WARNING - This is an entry that I'm figuring the majority of people who read my blog will want to skip because it's a topic that most people generally care not a whit about and find completely boring. "Who could possibly spend so much time thinking about something so stupid and trivial and mundane?" Yep, one of my idiosyncracies.
I have noticed a few peculiarities with my language that have struck me as being odd or that other people have brought up. I have recently come to realize that English is a fairly inconsistent language, but apparently, my use of it can be even more inconsistent.
I use the word "behaviour", which is actually the British spelling of the word, whereas most people probably use "behavior". OK, this is really weird - I'm so not used to writing the American spelling of the word that even in typing it above, I had to double-check to make sure that I spelled it correctly. I don't have a problem recognizing the word when it's printed, and it doesn't look weird with the American spelling, but my brain cells and finger muscles are just conditioned to add the extra "u". I'm not sure why I use the British spelling. I don't think I was taught to spell the word that way. Maybe it's a lingering remnant of my prior British citizenship.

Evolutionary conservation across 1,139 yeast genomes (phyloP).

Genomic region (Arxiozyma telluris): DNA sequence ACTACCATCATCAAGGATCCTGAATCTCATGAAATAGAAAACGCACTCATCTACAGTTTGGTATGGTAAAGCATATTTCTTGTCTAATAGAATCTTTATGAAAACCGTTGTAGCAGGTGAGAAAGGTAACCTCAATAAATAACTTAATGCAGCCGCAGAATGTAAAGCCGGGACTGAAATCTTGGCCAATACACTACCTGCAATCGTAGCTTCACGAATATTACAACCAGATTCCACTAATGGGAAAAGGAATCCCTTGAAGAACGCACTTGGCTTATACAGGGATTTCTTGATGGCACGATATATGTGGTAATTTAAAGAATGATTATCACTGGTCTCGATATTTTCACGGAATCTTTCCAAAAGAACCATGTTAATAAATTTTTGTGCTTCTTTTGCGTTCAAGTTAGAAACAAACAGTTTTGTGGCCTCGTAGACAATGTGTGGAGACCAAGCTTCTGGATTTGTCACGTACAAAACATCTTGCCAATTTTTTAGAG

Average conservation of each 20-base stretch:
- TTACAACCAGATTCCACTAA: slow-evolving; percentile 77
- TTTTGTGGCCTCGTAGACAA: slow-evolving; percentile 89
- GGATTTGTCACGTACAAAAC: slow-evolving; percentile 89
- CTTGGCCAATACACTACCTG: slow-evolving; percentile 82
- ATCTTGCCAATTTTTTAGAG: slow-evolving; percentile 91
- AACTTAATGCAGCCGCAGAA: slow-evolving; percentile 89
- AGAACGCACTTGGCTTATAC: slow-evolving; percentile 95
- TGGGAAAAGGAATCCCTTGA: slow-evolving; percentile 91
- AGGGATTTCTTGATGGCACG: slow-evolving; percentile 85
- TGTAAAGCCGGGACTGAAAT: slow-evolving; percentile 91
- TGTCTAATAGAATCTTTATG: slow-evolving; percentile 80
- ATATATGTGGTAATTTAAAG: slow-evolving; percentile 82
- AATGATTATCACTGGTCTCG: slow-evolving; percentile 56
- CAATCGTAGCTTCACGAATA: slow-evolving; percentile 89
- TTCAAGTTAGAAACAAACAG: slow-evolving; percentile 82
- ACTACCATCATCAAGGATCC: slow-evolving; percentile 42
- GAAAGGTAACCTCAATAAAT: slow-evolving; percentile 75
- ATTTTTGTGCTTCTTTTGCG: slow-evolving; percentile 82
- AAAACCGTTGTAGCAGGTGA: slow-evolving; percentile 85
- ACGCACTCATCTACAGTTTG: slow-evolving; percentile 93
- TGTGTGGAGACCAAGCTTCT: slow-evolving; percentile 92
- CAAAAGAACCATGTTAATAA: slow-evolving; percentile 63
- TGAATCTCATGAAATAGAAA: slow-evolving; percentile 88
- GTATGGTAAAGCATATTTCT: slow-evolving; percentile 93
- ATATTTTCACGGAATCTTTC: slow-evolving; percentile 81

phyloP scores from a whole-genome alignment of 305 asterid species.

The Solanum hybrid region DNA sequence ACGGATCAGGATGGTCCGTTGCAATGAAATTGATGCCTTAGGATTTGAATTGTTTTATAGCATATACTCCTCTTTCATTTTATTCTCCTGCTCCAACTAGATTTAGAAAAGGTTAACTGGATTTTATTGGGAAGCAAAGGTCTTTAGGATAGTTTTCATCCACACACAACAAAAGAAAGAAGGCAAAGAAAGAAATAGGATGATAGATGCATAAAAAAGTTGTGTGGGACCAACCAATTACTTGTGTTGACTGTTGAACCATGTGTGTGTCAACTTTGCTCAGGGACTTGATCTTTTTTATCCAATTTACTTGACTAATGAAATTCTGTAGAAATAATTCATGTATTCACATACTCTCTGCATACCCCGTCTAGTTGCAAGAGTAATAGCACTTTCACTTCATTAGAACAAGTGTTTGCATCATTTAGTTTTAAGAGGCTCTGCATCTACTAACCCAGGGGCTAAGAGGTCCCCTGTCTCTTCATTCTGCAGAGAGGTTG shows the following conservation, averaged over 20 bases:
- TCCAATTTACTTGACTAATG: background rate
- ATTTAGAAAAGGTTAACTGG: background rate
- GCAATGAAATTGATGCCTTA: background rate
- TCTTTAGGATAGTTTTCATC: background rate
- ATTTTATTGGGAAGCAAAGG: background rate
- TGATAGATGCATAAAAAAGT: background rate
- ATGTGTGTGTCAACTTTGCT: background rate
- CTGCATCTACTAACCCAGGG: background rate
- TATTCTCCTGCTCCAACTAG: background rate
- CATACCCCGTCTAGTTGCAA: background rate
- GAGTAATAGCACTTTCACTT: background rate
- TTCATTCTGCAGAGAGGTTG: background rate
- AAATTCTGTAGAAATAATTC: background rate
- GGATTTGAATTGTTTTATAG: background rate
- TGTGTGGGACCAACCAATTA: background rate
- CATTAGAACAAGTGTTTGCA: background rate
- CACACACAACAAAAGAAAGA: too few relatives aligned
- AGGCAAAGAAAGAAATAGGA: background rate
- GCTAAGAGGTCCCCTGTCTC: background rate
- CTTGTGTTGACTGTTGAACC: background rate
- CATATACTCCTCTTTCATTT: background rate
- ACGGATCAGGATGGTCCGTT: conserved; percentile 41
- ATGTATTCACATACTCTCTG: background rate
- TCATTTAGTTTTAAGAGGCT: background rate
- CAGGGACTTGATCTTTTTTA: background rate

The British connection does not, however, extend to my use of "color". In this case, I do use the American spelling, not the British spelling ("colour") which adds the extra "u" as well.
Though there doesn't appear to be an easy explanation for why there are two equal spellings of the word, I use the "theatre" version rather than the "theater" version. I have always thought it's another case of the British gene coming through, but my cursory search does not designate "theatre" as the specifically British spelling of the word. Both spellings seem to be used equally and interchangeably. It's possible that my choice of spelling is influenced by the fact that the spelling of the word (minus the various accents) in French (which I have taken) is "theatre", whereas for instance the spelling of the word in German (which I have not taken) is "theater". I think I do find that "theater" is the more common spelling used, and for some completely unsubstantiated reason, it seems to me that "theater" is used more for things like movies whereas "theatre" is used more for live performance venues.
No matter how many memory techniques I've used or tricks and helpful hints that people have tried to impart to me, I cannot for the life of me ever remember whether I'm supposed to use "stationery" or "stationary", so if I ever have occasion to need to use either of those words, I have to look up the spelling to make sure I'm using the right one. Or, as might be more often the case, I avoid usage of the word altogether and find some other equally appropriate word to use instead.